Don’t believe me? Remember WikiLeaks? If not, let me remind you: WikiLeaks is a website that publishes news leaks and classified media provided by anonymous sources, and they have been behind the release of a lot of secret documents that have exposed tax evasion, corruption, war crimes, and everything that the elite doesn’t want us to know.

One day in 2010, maybe under pressure from above, the payment providers Visa and MasterCard decided that WikiLeaks couldn’t receive donations anymore, suspended payments to the organization, and froze their accounts, unilaterally. This move was clearly an attempt to stifle free speech and protect these rich and powerful people from the risk of being exposed again so they don’t have to be held accountable anymore for what they have done.

Freedom of speech is a pretty important human right and it shouldn’t be up to banks to decide who has this right and who doesn’t.

Fortunately, WikiLeaks was able to survive, cut off from the traditional banking systems, by accepting donations in bitcoin to fund their operations.

Bitcoin, a newborn cryptocurrency, saved freedom of speech by allowing them to keep doing what they were doing, ensuring that whistleblowers would still have a platform to speak out and serve the public by bringing important news and information to our attention, the type of information that many crooked politicians don’t want us to see.

Alexei Navalny

Do you know who Alexei Navalny is? The leader of the Russian opposition and anti-corruption activist has been described as “the man Vladimir Putin fears most,” so much so that Putin avoids directly referring to Navalny by name. Alexei accused Putin of concentrating power in the Kremlin, published materials about corruption in Russia, and was gaining momentum when some of his supporters were elected to local councils in Siberia.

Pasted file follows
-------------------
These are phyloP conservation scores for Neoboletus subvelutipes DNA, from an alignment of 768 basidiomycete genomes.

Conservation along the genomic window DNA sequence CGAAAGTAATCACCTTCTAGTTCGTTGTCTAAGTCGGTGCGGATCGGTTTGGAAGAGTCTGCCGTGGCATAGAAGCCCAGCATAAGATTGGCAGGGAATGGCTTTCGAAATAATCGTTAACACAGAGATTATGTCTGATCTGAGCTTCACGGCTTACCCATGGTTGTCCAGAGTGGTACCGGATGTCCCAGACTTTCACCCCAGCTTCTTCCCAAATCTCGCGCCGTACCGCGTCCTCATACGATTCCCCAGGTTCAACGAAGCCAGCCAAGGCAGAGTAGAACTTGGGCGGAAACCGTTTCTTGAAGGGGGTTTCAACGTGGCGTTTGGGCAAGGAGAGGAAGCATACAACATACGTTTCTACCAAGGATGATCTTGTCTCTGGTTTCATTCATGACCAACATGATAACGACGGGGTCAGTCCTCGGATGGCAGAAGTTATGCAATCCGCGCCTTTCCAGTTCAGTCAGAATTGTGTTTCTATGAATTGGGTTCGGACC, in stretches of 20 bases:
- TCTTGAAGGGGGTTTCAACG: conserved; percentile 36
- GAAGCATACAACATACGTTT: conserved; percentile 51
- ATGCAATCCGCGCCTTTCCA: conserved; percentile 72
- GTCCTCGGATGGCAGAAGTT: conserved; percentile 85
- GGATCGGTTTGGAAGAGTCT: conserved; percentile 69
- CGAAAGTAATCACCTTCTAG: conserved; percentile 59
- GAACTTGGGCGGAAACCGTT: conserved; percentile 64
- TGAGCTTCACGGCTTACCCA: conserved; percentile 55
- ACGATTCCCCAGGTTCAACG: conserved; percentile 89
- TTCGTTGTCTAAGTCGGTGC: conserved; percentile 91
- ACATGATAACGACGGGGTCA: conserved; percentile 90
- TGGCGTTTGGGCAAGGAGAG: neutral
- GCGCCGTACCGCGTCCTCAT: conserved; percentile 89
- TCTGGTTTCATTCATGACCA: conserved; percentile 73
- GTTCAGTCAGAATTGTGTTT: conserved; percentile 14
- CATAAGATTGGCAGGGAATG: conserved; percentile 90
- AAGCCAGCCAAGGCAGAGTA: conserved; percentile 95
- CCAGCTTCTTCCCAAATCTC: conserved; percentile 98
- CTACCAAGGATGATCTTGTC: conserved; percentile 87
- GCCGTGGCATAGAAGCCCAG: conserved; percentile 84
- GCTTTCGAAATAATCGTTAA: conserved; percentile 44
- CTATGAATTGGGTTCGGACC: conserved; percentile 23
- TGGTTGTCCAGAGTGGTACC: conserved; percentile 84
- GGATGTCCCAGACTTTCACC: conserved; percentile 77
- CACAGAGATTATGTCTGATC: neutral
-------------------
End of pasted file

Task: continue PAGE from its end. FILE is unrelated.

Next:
In August of 2020, Navalny collapsed on a flight over Siberia and then was medically evacuated to Berlin by a German charity. According to the German government, Alexei had been poisoned by Novichok, a deadly nerve agent originally developed by the KGB. I will leave to make your own conclusions on this one.

When his health improved, Navalny flew back to Russia and was put directly into jail with a two-and-half-year sentence. Stuck in a Russian jail with all your bank accounts frozen, what does this modern-day dissident do? Turns out his anti-Kremlin movement has been accepting bitcoin donations since 2016, in order to make it harder for Russian intelligence services to disrupt its funding.

Similar to WikiLeaks, those with power and control over traditional financial systems can switch those systems off to try and silence their critics.

You might think you own the Euro or Dollars in your bank; however, as you can see, politicians and powerful people can restrict access to your money in an attempt to silence you. Fortunately, this is not possible with cryptocurrencies and, if it wasn’t for bitcoin, this story might have ended up differently.

I’m very relieved we’ve got crypto to help protect us against that sort of oppression and the trampling of our right to free speech.